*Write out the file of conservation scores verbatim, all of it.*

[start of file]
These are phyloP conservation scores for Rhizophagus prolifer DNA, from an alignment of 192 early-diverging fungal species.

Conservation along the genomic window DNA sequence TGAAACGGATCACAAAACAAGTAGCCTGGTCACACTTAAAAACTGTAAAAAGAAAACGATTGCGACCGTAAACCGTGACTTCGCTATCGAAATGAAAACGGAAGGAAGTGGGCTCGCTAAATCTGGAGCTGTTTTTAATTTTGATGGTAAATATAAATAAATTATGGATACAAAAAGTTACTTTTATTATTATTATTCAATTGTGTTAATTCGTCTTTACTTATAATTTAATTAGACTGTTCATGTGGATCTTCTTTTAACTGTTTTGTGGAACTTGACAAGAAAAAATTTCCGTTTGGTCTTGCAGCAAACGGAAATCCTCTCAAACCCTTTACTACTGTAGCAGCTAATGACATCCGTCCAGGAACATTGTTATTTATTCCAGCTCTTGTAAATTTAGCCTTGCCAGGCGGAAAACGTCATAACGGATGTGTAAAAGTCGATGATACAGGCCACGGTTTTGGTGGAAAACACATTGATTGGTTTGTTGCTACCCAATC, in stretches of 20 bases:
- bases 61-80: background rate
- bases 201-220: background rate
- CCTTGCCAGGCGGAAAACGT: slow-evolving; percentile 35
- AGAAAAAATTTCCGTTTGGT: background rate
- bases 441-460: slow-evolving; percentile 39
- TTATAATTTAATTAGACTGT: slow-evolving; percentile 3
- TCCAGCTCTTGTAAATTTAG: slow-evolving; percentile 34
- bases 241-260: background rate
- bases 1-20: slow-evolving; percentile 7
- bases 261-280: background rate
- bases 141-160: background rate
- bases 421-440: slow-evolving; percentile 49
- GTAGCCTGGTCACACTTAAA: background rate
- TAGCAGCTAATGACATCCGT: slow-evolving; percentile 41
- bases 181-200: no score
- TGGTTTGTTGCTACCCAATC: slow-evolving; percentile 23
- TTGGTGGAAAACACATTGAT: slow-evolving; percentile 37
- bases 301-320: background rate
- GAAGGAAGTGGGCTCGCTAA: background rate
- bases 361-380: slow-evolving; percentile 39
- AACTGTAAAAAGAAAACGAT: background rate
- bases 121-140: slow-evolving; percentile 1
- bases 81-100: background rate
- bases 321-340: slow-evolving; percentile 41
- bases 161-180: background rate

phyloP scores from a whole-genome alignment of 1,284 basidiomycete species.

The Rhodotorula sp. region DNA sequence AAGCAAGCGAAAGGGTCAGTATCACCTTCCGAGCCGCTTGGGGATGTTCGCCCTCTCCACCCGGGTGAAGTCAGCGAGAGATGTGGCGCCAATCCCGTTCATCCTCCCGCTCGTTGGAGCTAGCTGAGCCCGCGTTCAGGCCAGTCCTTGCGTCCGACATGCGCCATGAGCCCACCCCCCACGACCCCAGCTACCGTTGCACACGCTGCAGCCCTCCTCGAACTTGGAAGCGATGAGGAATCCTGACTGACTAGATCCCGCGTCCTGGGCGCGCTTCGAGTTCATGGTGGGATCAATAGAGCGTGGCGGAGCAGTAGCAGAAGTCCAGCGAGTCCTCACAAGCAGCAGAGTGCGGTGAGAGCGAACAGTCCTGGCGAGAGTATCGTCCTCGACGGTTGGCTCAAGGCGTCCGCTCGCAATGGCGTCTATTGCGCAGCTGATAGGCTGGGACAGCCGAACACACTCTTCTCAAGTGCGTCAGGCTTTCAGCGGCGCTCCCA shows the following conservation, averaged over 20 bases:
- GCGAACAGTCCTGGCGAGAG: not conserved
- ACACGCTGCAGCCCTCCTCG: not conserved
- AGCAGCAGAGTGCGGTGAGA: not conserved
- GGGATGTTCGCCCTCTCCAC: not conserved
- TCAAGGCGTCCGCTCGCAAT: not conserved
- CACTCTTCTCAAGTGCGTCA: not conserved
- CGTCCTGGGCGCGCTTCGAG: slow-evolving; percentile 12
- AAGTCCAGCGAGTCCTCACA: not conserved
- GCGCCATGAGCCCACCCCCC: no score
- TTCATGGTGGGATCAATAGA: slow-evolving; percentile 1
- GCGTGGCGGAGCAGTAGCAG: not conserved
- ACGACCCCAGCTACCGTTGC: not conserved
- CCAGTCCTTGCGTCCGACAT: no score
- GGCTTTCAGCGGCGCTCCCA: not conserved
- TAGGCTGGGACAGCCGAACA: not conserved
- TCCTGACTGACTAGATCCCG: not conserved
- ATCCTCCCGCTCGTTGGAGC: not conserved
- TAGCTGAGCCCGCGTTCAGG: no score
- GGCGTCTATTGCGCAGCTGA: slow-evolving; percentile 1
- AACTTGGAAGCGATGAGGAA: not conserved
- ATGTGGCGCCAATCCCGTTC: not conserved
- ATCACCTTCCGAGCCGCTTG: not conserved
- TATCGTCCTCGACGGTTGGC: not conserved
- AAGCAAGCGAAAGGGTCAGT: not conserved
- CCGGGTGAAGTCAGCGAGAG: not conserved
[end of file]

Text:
These are phyloP conservation scores for Rhizophagus prolifer DNA, from an alignment of 192 early-diverging fungal species.

Conservation along the genomic window DNA sequence TGAAACGGATCACAAAACAAGTAGCCTGGTCACACTTAAAAACTGTAAAAAGAAAACGATTGCGACCGTAAACCGTGACTTCGCTATCGAAATGAAAACGGAAGGAAGTGGGCTCGCTAAATCTGGAGCTGTTTTTAATTTTGATGGTAAATATAAATAAATTATGGATACAAAAAGTTACTTTTATTATTATTATTCAATTGTGTTAATTCGTCTTTACTTATAATTTAATTAGACTGTTCATGTGGATCTTCTTTTAACTGTTTTGTGGAACTTGACAAGAAAAAATTTCCGTTTGGTCTTGCAGCAAACGGAAATCCTCTCAAACCCTTTACTACTGTAGCAGCTAATGACATCCGTCCAGGAACATTGTTATTTATTCCAGCTCTTGTAAATTTAGCCTTGCCAGGCGGAAAACGTCATAACGGATGTGTAAAAGTCGATGATACAGGCCACGGTTTTGGTGGAAAACACATTGATTGGTTTGTTGCTACCCAATC, in stretches of 20 bases:
- bases 61-80: background rate
- bases 201-220: background rate
- CCTTGCCAGGCGGAAAACGT: slow-evolving; percentile 35
- AGAAAAAATTTCCGTTTGGT: background rate
- bases 441-460: slow-evolving; percentile 39
- TTATAATTTAATTAGACTGT: slow-evolving; percentile 3
- TCCAGCTCTTGTAAATTTAG: slow-evolving; percentile 34
- bases 241-260: background rate
- bases 1-20: slow-evolving; percentile 7
- bases 261-280: background rate
- bases 141-160: background rate
- bases 421-440: slow-evolving; percentile 49
- GTAGCCTGGTCACACTTAAA: background rate
- TAGCAGCTAATGACATCCGT: slow-evolving; percentile 41
- bases 181-200: no score
- TGGTTTGTTGCTACCCAATC: slow-evolving; percentile 23
- TTGGTGGAAAACACATTGAT: slow-evolving; percentile 37
- bases 301-320: background rate
- GAAGGAAGTGGGCTCGCTAA: background rate
- bases 361-380: slow-evolving; percentile 39
- AACTGTAAAAAGAAAACGAT: background rate
- bases 121-140: slow-evolving; percentile 1
- bases 81-100: background rate
- bases 321-340: slow-evolving; percentile 41
- bases 161-180: background rate

phyloP scores from a whole-genome alignment of 1,284 basidiomycete species.

The Rhodotorula sp. region DNA sequence AAGCAAGCGAAAGGGTCAGTATCACCTTCCGAGCCGCTTGGGGATGTTCGCCCTCTCCACCCGGGTGAAGTCAGCGAGAGATGTGGCGCCAATCCCGTTCATCCTCCCGCTCGTTGGAGCTAGCTGAGCCCGCGTTCAGGCCAGTCCTTGCGTCCGACATGCGCCATGAGCCCACCCCCCACGACCCCAGCTACCGTTGCACACGCTGCAGCCCTCCTCGAACTTGGAAGCGATGAGGAATCCTGACTGACTAGATCCCGCGTCCTGGGCGCGCTTCGAGTTCATGGTGGGATCAATAGAGCGTGGCGGAGCAGTAGCAGAAGTCCAGCGAGTCCTCACAAGCAGCAGAGTGCGGTGAGAGCGAACAGTCCTGGCGAGAGTATCGTCCTCGACGGTTGGCTCAAGGCGTCCGCTCGCAATGGCGTCTATTGCGCAGCTGATAGGCTGGGACAGCCGAACACACTCTTCTCAAGTGCGTCAGGCTTTCAGCGGCGCTCCCA shows the following conservation, averaged over 20 bases:
- GCGAACAGTCCTGGCGAGAG: not conserved
- ACACGCTGCAGCCCTCCTCG: not conserved
- AGCAGCAGAGTGCGGTGAGA: not conserved
- GGGATGTTCGCCCTCTCCAC: not conserved
- TCAAGGCGTCCGCTCGCAAT: not conserved
- CACTCTTCTCAAGTGCGTCA: not conserved
- CGTCCTGGGCGCGCTTCGAG: slow-evolving; percentile 12
- AAGTCCAGCGAGTCCTCACA: not conserved
- GCGCCATGAGCCCACCCCCC: no score
- TTCATGGTGGGATCAATAGA: slow-evolving; percentile 1
- GCGTGGCGGAGCAGTAGCAG: not conserved
- ACGACCCCAGCTACCGTTGC: not conserved
- CCAGTCCTTGCGTCCGACAT: no score
- GGCTTTCAGCGGCGCTCCCA: not conserved
- TAGGCTGGGACAGCCGAACA: not conserved
- TCCTGACTGACTAGATCCCG: not conserved
- ATCCTCCCGCTCGTTGGAGC: not conserved
- TAGCTGAGCCCGCGTTCAGG: no score
- GGCGTCTATTGCGCAGCTGA: slow-evolving; percentile 1
- AACTTGGAAGCGATGAGGAA: not conserved
- ATGTGGCGCCAATCCCGTTC: not conserved
- ATCACCTTCCGAGCCGCTTG: not conserved
- TATCGTCCTCGACGGTTGGC: not conserved
- AAGCAAGCGAAAGGGTCAGT: not conserved
- CCGGGTGAAGTCAGCGAGAG: not conserved